Latin quotes, sayings and words of wisdom

There is an abundant amount of great sounding phrases that are scattered throughout original Latin literature, Classical and Medieval. Only a small number can be found here. If you are looking for specific themes and words in Latin quotes, I suggest that you take a look at my searchable database of Latin phrases. Also, I maintain a separate list of legal Latin maxims, only a few of those technical expressions are duplicated in this more general compilation. And don't miss my Latin motto generator!

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Cacoethes scribendi - An insatiable urge to write. (Juvenal)

Cadit quaestio - The question drops

Caeca invidia est - Envy is blind. (Livy)

Caeci caecos ducentes - Blind leading the blind

Caeli enarrant gloriam Dei - The heavens declare the glory of God

Caelum non animum mutant qui trans mare currunt - They change the sky, not their soul, who run across the sea. (Horace)

Caelum videre iussit, et erectos ad sidera tollere vultus - He bid them look at the sky and lift their faces to the stars. (Ovid)

Caesar si viveret, ad remum dareris - If Caesar were alive, you'd be chained to an oar

Camera obscvra - Hidden room

Canis timidus vehementius latrat quam mordet - A timid dog barks more violently than it bites. (Curtius Rufus)

Carpe diem - Seize the day. (opportunity) (Horace)

Carpe diem, quam minimum credula postero - Seize the day, trust as little as possible in tomorrow. (Horace)

Casus belli - Event (that is the justification for, or the cause) of war

Causa mortis - Death Cause

Causarum justia et misericordia - For the causes of justice and mercy

Cave ab homine unius libri - Beware of anyone who has just one book. (Latin Epigram)

Cave canem - Beware of the dog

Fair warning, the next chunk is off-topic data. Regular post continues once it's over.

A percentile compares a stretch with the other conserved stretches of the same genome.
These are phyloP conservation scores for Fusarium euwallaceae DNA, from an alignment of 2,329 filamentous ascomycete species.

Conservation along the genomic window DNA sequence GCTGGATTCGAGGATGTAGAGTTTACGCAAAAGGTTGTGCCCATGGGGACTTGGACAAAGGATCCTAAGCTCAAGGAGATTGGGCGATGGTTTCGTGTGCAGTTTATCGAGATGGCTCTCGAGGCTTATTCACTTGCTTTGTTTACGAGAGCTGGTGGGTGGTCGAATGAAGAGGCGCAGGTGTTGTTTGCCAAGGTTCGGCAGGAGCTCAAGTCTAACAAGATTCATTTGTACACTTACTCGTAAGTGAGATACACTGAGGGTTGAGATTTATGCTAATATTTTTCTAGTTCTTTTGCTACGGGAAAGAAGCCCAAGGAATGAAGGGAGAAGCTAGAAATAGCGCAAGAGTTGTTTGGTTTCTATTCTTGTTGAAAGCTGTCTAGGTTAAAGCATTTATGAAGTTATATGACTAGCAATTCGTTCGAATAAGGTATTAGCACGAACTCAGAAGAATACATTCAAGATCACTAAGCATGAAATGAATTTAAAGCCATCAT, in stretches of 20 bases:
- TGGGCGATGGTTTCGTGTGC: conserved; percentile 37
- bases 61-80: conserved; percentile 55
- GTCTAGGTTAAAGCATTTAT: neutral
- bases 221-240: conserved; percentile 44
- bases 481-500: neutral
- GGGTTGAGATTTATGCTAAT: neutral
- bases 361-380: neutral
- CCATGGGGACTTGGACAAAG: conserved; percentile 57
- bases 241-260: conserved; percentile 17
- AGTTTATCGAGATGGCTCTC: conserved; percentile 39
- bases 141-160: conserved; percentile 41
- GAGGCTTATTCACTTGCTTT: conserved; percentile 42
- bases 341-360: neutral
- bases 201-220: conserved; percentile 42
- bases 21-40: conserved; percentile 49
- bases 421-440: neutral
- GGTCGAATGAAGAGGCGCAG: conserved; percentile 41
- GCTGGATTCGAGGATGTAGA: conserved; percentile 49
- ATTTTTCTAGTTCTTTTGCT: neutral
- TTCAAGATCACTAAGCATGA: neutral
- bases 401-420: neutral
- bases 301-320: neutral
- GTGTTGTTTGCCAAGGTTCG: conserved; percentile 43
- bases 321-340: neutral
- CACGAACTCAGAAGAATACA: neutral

Cave cibum, valde malus est - Beware the food, it is very bad

Cave quid dicis, quando, et cui - Beware what you say, when, and to whom

Cave - Beware!

Caveat emptor - Let the buyer beware. (He buys at his own risk)

Caveat venditor - Let the seller beware

Caveat - Let him/her beware

Cedant arma togae - Let arms yield to the toga. (Let violence give place to law)

Cedo maiori - I yield to a greater person

Certum est, quia impossibile - It is certain, because it is impossible. (Tertullianus)

Cetera desunt - The rest is missing

Ceteris paribus - All else being equal

Christus rex - Christ the King

Cineri gloria sera venit - Fame comes too late to the dead

Circa (c.) - Approximately

Clara pacta, boni amici - Clear agreements, good friends

Codex Juris Canonici - Book of canon law

Cogito, ergo sum - I think, therefore I am. (Reni Descartes)

Commodum ex iniuria sua nemo habere debet - No person ought to have advantage from his own wrong

Commune bonum - The common good

Commune periculum concordiam parit - Common danger brings forth harmony

Communi consilio - By common consent

Compos mentis - Of sound mind (and judgement)

Concordia discors - Discordant harmony

Concordia res parvae crescent - Work together to accomplish more

Conditio sine qua non - Condition without which not, or an essential condition or requirement

Confer (cf.) - Compare

Confiteor - I confess

Congregatio de Propaganda Fide - Congregation for the Propagation of the Faith

Coniecturalem artem esse medicinam - Medicine is the art of guessing. (Aulus Cornelius Celsus)

Coniunctis viribus - With united powers

Conlige suspectos semper habitos - Round up the usual suspects

Consensu omnium - By the agreement of all